Tuesday, February 13, 2018

Fat Tuesday

It has been an unexciting but fairly profitable day. My beloved cleaning woman and (to a lesser extent) I began clearing kitchen cupboards for the Great Excitement to come (when my new kitchen is installed). She was very firm about throwing away everything with a use-by date of 2016 or before. I managed to cling on to some unopened miso.

The soon-to-expire Ball Five has managed two more repeats of the eight-row pattern in the centre of the baby shawl, and will get me some way forward with the next one. The pattern doesn’t seem to be showing up very clearly – Amedro does it in st st; I’m doing the whole thing in garter. That may have some effect. But blocking works wonders with lace.

And today is Fruity Knitting day! It’s another good episode. We’ve had an interview with a Swedish expert in twinned knitting – where you knit with both ends of a ball of yarn, twisting them around each other stitch by stitch. I have heard of the procedure, and am not in the remotest degree tempted by it, but it’s always interesting to learn of another traditional technique. Is there a book?

The episode ends with an interview with a shepherdess from the north of England. The Fruities do an awfully good job of varying their interviews. I haven’t watched that bit yet, but it promises well.

Just at the moment the Mindful Chef recipes seem awfully fancy, and I long for a potato.

                   When you have nothing else to wear
                   But cloth of gold and satins rare,
                   For cloth of gold you cease to care –

                   Up goes the price of shoddy.


  1. Schoolhouse press and Amazon have twined knitting books. There's also a Craftsy class with Beth Brown-Reinsel.
    I bought her pattern for twined mitts recently but I haven't attempted it yet.

  2. I believe it makes a dense hardwearing fabric, ideal for mittens. Like you I haven't been tempted to actually try it.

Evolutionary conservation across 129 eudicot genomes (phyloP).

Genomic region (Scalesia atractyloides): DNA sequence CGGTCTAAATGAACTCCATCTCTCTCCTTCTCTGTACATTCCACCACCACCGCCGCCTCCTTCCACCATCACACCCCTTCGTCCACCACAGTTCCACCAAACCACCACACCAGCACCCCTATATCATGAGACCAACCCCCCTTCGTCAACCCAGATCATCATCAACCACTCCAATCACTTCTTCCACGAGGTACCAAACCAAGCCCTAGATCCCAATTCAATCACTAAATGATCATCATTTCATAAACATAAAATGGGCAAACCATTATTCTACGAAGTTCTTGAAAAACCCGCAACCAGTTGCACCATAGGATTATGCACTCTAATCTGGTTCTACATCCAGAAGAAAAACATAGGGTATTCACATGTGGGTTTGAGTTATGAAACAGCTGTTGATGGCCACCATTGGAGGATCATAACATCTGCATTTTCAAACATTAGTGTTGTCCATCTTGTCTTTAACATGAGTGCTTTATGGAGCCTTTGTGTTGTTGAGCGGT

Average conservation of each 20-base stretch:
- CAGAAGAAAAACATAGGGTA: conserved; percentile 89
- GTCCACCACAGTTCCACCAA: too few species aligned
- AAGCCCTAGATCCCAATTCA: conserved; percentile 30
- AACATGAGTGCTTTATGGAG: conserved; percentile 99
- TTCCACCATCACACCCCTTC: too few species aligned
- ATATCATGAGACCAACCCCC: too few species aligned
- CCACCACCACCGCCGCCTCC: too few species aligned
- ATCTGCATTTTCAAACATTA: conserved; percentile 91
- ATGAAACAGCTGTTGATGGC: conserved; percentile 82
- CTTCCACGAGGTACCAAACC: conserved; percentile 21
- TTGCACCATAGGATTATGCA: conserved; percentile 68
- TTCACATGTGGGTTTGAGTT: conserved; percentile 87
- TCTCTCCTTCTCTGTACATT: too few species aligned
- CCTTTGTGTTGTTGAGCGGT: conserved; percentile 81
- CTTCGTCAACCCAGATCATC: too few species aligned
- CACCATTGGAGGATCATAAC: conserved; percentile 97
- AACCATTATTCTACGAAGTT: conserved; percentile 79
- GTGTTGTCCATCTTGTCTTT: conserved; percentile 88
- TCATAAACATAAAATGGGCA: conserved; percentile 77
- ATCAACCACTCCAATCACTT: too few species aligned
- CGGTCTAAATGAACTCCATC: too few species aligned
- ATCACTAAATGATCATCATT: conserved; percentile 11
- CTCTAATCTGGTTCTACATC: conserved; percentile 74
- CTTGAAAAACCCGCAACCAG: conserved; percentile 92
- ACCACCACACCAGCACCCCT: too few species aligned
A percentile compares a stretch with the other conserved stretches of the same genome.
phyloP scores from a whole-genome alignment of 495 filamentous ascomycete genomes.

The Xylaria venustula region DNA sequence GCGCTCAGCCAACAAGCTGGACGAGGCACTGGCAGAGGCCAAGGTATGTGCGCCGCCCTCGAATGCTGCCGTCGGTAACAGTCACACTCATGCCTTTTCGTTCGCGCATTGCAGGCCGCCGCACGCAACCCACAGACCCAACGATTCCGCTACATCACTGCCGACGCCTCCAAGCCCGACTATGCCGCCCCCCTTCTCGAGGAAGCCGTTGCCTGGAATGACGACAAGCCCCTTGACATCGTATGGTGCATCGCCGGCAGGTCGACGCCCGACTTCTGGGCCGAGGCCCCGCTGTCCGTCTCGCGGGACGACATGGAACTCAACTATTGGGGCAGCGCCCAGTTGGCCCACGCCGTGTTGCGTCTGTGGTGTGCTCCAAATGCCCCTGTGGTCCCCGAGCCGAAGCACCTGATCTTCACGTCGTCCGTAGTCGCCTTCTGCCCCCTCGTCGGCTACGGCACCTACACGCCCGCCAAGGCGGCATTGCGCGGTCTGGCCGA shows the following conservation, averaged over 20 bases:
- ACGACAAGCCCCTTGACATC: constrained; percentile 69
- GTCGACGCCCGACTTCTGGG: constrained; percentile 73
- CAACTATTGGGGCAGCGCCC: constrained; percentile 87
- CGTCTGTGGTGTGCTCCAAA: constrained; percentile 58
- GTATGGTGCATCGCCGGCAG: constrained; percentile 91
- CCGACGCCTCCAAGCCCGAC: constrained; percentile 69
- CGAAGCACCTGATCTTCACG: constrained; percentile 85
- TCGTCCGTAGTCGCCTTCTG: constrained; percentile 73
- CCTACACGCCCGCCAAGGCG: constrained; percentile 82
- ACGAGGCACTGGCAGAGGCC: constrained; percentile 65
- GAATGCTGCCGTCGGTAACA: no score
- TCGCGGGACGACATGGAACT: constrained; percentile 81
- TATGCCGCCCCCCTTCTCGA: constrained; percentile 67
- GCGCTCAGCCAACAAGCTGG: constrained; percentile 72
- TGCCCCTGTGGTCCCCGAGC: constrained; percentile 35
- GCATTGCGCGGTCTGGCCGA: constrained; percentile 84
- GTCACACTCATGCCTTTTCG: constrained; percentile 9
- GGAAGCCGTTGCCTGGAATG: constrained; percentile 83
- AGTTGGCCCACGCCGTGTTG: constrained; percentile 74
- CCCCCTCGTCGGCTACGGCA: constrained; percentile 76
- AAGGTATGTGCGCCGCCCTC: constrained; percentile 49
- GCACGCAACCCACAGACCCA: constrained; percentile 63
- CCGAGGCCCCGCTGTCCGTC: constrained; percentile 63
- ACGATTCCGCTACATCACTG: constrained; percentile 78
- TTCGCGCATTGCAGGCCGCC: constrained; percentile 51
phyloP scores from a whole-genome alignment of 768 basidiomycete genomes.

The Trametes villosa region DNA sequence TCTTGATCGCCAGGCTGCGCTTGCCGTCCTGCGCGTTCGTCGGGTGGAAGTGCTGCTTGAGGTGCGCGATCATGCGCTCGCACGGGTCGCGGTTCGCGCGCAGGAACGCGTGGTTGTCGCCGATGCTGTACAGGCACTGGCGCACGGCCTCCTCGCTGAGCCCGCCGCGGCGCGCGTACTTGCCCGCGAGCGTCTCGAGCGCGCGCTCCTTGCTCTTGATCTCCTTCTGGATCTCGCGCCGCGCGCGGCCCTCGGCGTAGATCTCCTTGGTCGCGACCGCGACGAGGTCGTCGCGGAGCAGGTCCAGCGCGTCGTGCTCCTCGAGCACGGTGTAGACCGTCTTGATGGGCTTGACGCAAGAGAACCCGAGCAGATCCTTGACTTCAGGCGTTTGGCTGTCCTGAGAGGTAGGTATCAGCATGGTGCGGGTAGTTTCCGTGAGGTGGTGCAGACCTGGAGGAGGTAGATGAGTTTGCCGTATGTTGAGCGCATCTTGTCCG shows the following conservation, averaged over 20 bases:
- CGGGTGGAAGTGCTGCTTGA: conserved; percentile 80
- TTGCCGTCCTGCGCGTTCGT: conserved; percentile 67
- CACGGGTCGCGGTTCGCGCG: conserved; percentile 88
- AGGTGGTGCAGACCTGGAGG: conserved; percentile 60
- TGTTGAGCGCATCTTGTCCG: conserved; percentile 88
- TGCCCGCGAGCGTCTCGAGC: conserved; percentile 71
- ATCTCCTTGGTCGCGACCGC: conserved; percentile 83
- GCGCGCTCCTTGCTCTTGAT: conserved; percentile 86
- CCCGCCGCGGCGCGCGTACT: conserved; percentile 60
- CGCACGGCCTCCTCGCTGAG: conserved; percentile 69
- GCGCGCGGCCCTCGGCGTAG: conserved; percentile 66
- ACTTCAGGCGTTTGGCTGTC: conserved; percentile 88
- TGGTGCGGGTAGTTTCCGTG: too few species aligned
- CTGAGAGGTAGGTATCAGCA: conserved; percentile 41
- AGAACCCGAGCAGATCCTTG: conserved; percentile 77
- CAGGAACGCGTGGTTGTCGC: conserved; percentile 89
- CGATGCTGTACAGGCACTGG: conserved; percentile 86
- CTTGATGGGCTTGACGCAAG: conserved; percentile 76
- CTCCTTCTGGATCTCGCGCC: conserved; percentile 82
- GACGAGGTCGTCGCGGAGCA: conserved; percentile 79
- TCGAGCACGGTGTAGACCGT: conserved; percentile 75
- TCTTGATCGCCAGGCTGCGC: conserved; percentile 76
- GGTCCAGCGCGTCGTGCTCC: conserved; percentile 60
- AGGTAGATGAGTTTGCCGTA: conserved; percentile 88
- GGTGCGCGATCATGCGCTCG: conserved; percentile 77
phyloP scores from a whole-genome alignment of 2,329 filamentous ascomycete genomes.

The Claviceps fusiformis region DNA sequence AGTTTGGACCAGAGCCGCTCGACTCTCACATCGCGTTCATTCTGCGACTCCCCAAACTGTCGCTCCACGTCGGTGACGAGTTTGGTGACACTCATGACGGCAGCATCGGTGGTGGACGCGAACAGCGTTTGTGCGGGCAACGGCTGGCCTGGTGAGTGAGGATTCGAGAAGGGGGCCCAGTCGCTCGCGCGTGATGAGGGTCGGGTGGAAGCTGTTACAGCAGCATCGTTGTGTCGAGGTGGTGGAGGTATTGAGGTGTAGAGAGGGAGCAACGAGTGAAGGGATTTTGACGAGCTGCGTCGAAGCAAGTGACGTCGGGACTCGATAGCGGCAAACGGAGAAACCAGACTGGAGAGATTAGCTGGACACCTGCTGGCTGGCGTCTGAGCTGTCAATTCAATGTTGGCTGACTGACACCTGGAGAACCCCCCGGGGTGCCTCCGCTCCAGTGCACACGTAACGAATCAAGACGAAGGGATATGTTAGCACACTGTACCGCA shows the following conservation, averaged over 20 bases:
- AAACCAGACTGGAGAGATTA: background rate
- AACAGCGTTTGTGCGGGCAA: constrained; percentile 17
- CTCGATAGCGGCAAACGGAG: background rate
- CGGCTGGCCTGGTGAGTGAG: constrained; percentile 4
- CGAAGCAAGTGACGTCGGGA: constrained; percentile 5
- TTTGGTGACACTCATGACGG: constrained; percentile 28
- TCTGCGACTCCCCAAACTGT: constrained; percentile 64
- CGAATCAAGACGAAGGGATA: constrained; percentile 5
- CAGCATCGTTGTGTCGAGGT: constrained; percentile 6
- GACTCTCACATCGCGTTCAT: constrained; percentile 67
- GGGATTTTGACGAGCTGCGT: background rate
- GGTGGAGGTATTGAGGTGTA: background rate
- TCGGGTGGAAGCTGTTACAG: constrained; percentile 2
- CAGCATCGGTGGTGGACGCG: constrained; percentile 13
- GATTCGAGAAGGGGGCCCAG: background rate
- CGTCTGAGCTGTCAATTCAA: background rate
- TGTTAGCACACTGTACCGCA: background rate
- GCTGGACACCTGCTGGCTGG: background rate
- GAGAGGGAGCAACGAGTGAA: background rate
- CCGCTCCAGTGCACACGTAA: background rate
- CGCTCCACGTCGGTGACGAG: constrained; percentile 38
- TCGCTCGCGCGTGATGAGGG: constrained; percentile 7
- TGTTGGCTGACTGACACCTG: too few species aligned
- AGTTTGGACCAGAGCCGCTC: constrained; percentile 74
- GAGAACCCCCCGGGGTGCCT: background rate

3. Anonymous9:24 PM

    I took Beth’s class on twined knitting a long time ago. I am glad I took it as she shared a lot of knitting history and was a wonderful teacher, but twined Knitting did not inspire me at all! As I told my daughter, “I’m glad I know how to do it, and now I know I never want to do it again!”

    Barbara M. In NH

  4. I did a tiny sample of it - out of curiosity. There is no way I would want to attempt an entire item out of it. It was very firm - and I am an "average" knitter. It is also very slow - or perhaps the technique just made me even slower than I normally am. Still, it was interesting.

  5. Anonymous9:58 PM

    Ditto re twined knitting. Not my thing. However, now that you’ve got me on the subject of bobbles (aren’t you sorry?) there is a fabulous design by Cheryl Murray in the Noro Lace book using columns of bobbles to great affect on an otherwise simple (i.e. repetitive) shawl. There are a LOT of bobbles. If I ever attempted it I would make myself an expert on backwards knitting (not hard, just be sure to use the throwing method). Or maybe you could substitute a similar stitch. (Sorry, I just think it looks so cool in the solid red example and is teaching me to never-say-never in knitting.) Chloe

  6. Have a potato then? I'm sure it's not compulsory to eat every dish on the allocated day, you could make a couple up to freeze for "emergency" days when you don't feel like cooking.

  7. A simple bake potatoe dressed with cheese or a bit of salmon. A fabulous meal,

  8. I have taught a class on Twined Knitting, and made some mittens and wristers. The product is wonderful, but the process is a bit fiddly. The end result is double weight, as in stranded colorwork, but more flexible, and there are no floats.

  9. Ivar Asplund, the Swedish knitter, whose blog is asplundknits.blogspot.com has a fondness for twined knitting. He has just started a sweater shown on his most recent blogpost. And in the photo shown of him carrying an armfull of yarn he is wearing a sweater done in twined knitting. If you scroll down a little you will see three smaller items which illustrate the beauty of the technique. Often it is done using S plied yarns.

  10. Like you, I am fascinated with twined knitting but not particularly interested in trying it:). And also like you, I follow Fruity Knitting and am a big fan. Feel the same about Kammebornia (from Sweden with subtitles), The Gentle Knitter (a French Canadian former test knitter who has a full time job with a natural museum in Ontario, Canada I think and who has the most beautiful projects on the needle), and The Fat Squirrel Speaks from somewhere in the middle US (a very funny woman once you get on board with her pace of speech, LOL:)). Just thought I'd share:).